Apricot Fiesta is too hot to handle
by Ron Swift | Patterson Irrigator
Jun 06, 2013 | 1126 views | 0 0 comments | 235 235 recommendations | email to a friend | print
Ron Swift
Ron Swift
Quite a party Patterson threw last weekend — the 43rd annual Apricot Fiesta.

Good crowd throughout, a delightful parade, great eats and entertainment, plenty of things to see and purchase, and a dazzling fireworks display.

And the weather. For you newer Patterson residents, we call upper 90s warm, not hot. (Hey, a little breeze actually helped cool us off.)

Heck, back in 1972, the second fiesta was held on the Fourth of July weekend. Back then, it was a one-day, Saturday-only party, and at about three in the afternoon, everyone went home. The reason? A blistering 108 or 109 degrees, depending on whether you were in the shade or the sun.

I might add that the next year, the celebration was moved to the first weekend after Memorial Day, where it has remained ever since.

There were several reasons for the change of date, among them the temperature in 1972. Frankly, people didn’t care much for roasted apricots.

The only major complaint I heard this year was that several Porta-Potties were tipsy, requiring someone on the outside to keep them steady. Only the beer drinkers are used to this circumstance.

The next time you run across one of the fiesta staffers, and there are many, give them a friendly pat on the back. Unless, of course, they are still sunburned.


It’s difficult to estimate the size of the Apricot Fiesta crowd. But check out these figures.

At the 2012 fiesta, those signing in at the museum numbered 505. This year, museum staffers used hand counters, and the count rose to 1,045 — more than the count of the entire years in the past.

And the Boy Scouts of Troop 81 this year cranked out about 175 gallons of apricot ice cream, and sold most of it on the weekend.

I remember when the scouts started their project some 25 years ago. We had about 35 gallons for sale and usually didn’t sell out.


Just the other day, the daily press reported a startling figure.

A recent survey showed that in San Francisco’s Tenderloin district, more than half of the thefts of property were … you guessed it, cell phones!

(It kinda got me in the ol’ ticker too.)

So why doesn’t technology exist so that stolen cell phones may be immediately deactivated?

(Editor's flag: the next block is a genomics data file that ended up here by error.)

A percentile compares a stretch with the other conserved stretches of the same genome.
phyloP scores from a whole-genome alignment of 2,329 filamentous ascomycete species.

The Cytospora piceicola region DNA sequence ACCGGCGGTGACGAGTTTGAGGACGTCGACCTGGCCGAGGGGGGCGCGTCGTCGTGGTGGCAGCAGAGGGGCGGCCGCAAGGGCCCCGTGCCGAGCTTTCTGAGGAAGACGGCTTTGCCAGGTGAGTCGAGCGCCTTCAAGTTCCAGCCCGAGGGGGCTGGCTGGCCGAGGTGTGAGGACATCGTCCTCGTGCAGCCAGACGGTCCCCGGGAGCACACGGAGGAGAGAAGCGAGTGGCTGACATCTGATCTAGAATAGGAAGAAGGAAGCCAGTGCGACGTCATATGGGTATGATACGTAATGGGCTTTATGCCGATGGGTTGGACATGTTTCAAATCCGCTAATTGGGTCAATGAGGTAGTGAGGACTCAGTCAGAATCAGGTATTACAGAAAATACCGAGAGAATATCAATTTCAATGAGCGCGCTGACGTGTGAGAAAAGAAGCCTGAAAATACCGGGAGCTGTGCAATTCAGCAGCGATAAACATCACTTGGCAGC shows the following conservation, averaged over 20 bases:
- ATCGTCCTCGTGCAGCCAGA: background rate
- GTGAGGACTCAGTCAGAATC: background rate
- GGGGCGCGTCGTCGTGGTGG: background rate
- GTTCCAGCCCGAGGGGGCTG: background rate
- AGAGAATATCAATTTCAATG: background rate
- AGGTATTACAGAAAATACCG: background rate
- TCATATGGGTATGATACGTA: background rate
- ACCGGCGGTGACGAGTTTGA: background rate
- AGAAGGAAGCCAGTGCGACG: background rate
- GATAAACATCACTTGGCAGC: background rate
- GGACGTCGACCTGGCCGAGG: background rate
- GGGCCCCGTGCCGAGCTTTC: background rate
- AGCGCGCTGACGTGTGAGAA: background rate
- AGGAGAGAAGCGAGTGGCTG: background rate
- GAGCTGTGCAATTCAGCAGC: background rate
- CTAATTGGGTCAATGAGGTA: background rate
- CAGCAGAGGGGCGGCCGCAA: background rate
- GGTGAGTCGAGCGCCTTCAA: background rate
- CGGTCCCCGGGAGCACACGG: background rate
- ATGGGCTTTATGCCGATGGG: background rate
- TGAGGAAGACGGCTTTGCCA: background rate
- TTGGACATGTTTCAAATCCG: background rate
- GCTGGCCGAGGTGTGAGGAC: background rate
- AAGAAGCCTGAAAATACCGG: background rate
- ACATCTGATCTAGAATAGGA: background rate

It does, claims the newspaper columnist. He says Australians already receive that service from their phone companies.

He also speculates that companies here won’t provide the deactivation service because they are making millions selling replacement phones.

Really? I never would have thought.


Emails continue to arrive in droves, this one from a faithful Patterson reader who shall remain anonymous. Because it is highly intellectual, I will consider it material for summer school for those readers using this column to further their education.

The subject: What Confucius did not say. He did not say:

• Man who stands on toilet is high on pot.

• Lady who goes camping must beware of evil intent.

• Man who leaps off cliff jumps to conclusion.

• Man who lives in glass house should change clothes in basement.

• Man who wants pretty nurse must be patient.

Smart man not to say those things, that Confucius.


It’s never too late to learn something new, and you never know where you’ll find it.

For instance, I know that 25-year anniversaries are silver, 50-year celebrations are golden, and 75 years are diamond.

But what about 5-year?

It turns out that 5-year anniversaries are wooden. That’s what I learned from reading a 100-year-old issue of the Patterson Irrigator — June 1913.

In that old newspaper was a story about a local woman giving a party for a couple observing their fifth wedding anniversary. She used wooden plates and glasses, wooden eating utensils, wooden bowls for vegetables, and wooden boxes for fruit (of course served on a wooden table). In fact, everything wooden except a cream pitcher.

Now don’t you feel you’ve learned something?


That would be the late Earl Hiatt’s row of flowers on the east side of Highway 33 just north of Patterson. Sunflowers, hollyhocks, iris’ … a vast range of color planted for nothing other than the enjoyment of passing motorists.

And now unattended. (Hint, hint, Beautification Committee. I know it’s in the country but …)


Somewhere back in my life, the NBA must have changed the rules about traveling and palming the ball. Unless these high-paid pros are given no small amount of leeway.


You have to give the city crew credit. In the short week before the Apricot Fiesta, the downtown was spiffed up with new paint, etc. It looked great for our annual celebration.

Not so by the former Del Puerto Hospital grounds, which by now must constitute a fire hazard. The property is in legal foreclosure, which means absolutely no incentive to disc the weeds.

If only the city crew had the authority.

Ron Swift is editor/publisher emeritus of the Patterson Irrigator. He can be reached at ronkay@gvni.com.

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